Although many first-time mothers find it helpful to watch breast-feeding “how to” videos or to work with a lactation coach, these are the basics of positioning your child to latch on to the nipple for feeding.
Find a comfortable location. Feeding times can vary significantly from 5-40 minutes. You want some place that is quiet with no distractions, especially in the beginning.
As you become more accustomed to feeding your child, you will be able to quietly read or listen to music through your headphones without upsetting your baby or disrupting the feeding time.
You can lie on your back to breast feed with your baby resting against your body, or cradle the child across your chest.
Have pillows or cushions ready if you are holding the child and your arm begins to tire. Make sure your back is well supported.
Bring the child to your breast with the head tipped back so that the baby is leading the motion with its chin. When the child’s lips touch the nipple, the infant will instinctively drop the lower jaw. With a smooth, quick motion move the baby’s mouth on to the breast.
Pay attention to the sensation when your child takes the nipple. In latching on, the child should take a mouthful of tissue.
To ensure this is the case, the child’s mouth should be wide open as it comes on the breast. Remember, the child’s tongue, bottom lip, and chin makes initial contact. The bottom lip should be as far from the base of the nipple as possible.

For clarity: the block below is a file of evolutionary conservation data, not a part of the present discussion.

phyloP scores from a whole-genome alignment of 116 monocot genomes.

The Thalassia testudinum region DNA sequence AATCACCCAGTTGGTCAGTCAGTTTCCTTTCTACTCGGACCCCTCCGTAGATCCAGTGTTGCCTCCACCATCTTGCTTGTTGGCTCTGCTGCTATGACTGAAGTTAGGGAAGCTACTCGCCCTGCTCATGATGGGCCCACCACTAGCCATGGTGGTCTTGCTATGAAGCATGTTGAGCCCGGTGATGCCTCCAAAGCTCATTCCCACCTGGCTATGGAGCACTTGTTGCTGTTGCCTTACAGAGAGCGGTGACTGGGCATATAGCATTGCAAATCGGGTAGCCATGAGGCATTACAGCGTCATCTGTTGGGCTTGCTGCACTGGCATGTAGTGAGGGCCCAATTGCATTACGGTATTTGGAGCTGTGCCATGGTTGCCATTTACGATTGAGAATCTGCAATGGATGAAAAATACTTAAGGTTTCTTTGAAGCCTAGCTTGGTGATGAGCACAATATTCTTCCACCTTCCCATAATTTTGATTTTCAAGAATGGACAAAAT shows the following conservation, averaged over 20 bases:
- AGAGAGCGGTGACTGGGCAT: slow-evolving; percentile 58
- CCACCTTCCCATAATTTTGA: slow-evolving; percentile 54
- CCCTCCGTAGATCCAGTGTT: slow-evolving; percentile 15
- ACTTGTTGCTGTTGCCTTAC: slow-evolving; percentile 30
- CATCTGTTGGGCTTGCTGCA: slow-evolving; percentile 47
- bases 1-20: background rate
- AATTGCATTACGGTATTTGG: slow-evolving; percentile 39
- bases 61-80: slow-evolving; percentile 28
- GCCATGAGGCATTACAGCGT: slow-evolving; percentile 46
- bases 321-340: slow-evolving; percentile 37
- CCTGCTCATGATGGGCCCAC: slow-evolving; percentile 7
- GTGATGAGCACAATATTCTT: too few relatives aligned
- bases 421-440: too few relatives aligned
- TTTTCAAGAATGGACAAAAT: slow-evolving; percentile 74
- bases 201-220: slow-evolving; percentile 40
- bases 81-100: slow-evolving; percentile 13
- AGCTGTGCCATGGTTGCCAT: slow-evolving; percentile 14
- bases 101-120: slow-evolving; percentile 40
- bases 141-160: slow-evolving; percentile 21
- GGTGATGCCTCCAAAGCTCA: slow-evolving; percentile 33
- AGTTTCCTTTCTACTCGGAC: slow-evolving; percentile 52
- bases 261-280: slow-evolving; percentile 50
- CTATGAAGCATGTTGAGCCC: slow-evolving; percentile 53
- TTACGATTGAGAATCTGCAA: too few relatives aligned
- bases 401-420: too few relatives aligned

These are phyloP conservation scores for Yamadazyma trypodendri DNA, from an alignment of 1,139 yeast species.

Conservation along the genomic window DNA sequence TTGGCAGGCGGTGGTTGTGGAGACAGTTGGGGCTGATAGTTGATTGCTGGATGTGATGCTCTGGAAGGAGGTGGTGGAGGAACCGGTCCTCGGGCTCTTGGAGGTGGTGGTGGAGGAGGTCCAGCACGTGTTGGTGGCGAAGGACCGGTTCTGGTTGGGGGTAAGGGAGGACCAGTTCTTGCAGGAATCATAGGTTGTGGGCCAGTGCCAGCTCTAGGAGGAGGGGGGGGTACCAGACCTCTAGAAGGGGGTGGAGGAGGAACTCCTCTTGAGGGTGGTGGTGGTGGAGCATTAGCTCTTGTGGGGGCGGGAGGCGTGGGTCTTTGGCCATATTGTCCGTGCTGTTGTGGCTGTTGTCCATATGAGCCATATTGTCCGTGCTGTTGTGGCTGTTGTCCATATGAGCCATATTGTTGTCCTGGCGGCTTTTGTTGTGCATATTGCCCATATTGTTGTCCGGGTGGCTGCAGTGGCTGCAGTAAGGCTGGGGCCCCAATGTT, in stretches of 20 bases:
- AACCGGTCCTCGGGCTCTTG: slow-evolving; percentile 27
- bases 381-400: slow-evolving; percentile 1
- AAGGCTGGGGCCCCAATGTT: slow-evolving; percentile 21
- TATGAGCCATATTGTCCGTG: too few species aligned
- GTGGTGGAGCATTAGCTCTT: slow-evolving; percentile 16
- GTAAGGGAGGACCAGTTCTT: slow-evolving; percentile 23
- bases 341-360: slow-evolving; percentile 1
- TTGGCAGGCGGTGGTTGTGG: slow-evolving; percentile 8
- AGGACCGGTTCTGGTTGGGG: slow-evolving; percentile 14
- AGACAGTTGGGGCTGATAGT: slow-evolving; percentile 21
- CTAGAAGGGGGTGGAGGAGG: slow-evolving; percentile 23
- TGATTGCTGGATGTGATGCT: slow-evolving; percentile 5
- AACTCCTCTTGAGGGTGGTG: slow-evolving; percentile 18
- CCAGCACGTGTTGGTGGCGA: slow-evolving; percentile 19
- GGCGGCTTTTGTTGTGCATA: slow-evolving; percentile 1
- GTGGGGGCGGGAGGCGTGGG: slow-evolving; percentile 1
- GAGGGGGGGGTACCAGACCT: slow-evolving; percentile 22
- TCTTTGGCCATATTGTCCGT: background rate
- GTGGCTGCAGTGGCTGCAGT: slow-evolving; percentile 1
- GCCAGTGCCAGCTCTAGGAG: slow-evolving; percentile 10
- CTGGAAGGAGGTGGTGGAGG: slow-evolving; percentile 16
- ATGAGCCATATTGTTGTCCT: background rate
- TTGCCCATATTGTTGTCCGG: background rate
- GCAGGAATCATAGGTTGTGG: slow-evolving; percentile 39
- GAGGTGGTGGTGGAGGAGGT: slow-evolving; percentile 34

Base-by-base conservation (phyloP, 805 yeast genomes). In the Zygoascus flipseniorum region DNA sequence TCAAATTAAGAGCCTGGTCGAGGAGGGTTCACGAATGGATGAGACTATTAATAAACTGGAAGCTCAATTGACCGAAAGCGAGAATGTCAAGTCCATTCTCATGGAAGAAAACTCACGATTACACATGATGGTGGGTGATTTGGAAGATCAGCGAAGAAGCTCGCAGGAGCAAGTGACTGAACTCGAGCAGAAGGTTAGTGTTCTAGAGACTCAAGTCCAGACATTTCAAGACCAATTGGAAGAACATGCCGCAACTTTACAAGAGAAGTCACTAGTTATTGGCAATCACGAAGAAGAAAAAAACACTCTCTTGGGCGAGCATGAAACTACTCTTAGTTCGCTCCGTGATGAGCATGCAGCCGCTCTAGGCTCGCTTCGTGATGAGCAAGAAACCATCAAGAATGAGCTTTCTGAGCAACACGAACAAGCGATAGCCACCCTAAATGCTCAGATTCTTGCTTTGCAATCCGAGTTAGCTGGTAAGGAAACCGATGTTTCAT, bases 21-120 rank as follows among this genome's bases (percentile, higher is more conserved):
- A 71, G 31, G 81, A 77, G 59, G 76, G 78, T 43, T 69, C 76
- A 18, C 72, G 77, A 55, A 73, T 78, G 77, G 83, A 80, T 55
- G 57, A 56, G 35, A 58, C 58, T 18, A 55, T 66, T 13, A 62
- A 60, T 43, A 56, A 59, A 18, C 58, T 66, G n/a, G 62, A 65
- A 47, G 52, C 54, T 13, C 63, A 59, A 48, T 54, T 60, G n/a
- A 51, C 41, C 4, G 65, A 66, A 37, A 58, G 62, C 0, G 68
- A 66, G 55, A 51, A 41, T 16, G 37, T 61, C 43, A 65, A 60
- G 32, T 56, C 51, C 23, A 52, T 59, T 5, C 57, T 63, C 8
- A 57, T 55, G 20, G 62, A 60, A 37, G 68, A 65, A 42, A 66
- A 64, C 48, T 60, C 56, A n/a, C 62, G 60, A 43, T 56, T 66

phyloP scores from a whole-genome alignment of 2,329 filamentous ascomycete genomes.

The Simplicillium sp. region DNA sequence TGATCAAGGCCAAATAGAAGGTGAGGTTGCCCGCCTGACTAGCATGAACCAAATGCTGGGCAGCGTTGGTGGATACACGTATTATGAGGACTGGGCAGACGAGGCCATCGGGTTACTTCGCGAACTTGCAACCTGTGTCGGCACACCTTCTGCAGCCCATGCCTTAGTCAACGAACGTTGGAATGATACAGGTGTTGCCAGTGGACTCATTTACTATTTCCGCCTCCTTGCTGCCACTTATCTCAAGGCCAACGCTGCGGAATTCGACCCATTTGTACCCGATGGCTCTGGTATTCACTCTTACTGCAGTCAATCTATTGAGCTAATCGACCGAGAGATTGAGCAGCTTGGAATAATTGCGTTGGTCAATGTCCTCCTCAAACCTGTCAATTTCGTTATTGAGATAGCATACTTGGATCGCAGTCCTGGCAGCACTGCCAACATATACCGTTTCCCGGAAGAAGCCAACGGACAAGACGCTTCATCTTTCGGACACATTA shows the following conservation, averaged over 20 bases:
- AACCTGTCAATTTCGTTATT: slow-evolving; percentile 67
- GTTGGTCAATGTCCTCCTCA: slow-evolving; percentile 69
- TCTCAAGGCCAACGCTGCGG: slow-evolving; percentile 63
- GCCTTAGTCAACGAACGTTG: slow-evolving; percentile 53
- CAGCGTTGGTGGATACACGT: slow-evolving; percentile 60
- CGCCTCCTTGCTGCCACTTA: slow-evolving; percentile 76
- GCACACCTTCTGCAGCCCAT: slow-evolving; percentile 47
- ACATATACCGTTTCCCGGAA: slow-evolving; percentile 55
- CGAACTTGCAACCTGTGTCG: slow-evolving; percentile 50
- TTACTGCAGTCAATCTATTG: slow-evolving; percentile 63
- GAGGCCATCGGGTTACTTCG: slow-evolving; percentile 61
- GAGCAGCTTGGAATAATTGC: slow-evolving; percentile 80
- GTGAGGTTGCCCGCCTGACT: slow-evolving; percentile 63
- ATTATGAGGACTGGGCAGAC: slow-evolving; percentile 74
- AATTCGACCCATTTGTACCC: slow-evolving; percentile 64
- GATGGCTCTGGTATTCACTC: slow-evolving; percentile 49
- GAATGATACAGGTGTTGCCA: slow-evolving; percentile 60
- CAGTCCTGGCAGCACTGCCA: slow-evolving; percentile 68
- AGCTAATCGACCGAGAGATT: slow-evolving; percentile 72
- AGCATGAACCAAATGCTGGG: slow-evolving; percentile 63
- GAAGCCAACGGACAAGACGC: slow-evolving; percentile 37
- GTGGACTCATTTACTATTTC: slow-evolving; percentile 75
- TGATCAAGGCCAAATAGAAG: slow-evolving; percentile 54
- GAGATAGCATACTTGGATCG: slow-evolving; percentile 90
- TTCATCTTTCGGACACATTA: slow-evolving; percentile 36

If you experience pain, the baby is not latched on correctly. If this is the case, place your finger gently between your child’s mouth and your breast to break the seal and begin again.
Don’t just carry on in a state of discomfort or your nipples will become too sore to properly feed your child.
You will know that the feeding is going well if the child progresses from short, quick sucks to slow, deep suckling. The child’s head should be tipped back with the chin touching the breast with the nose free and clear.
There should be more of your areola visible above the child’s upper lip than below the bottom one.
Allow your child to nurse for as long as the baby is hungry. The child should be relaxed and content, not wriggling around. The infant will release the breast when they are done.
At the end of the feeding examine your nipple. If it appears “squashed,” it’s likely it was not far enough back in the baby’s mouth and you still need to improve the child’s ability to latch on well.
The nipple should be at the back of the child’s mouth where the hard palate ends. The child’s jaw will move up and down with the action of the tongue to draw the milk into the mouth. The baby’s lower gum should never touch the breast.
Place your palm behind the child’s shoulders and your index finger and thumb behind the ears to support the head and better direct the baby’s motion toward the breast.
If the child’s hands are in the way, try wrapping the infant in a blanket so the baby’s arms are at the sides. This will let you keep the baby closer to the breast for more successful feedings.
Keep your hand away from your nipple as much as possible. Once the baby is properly supported and nursing, stay as still as you can.
When your child is sick, breastfeeding will supply needed comfort as well as nutrition and can help to settle a fussy baby.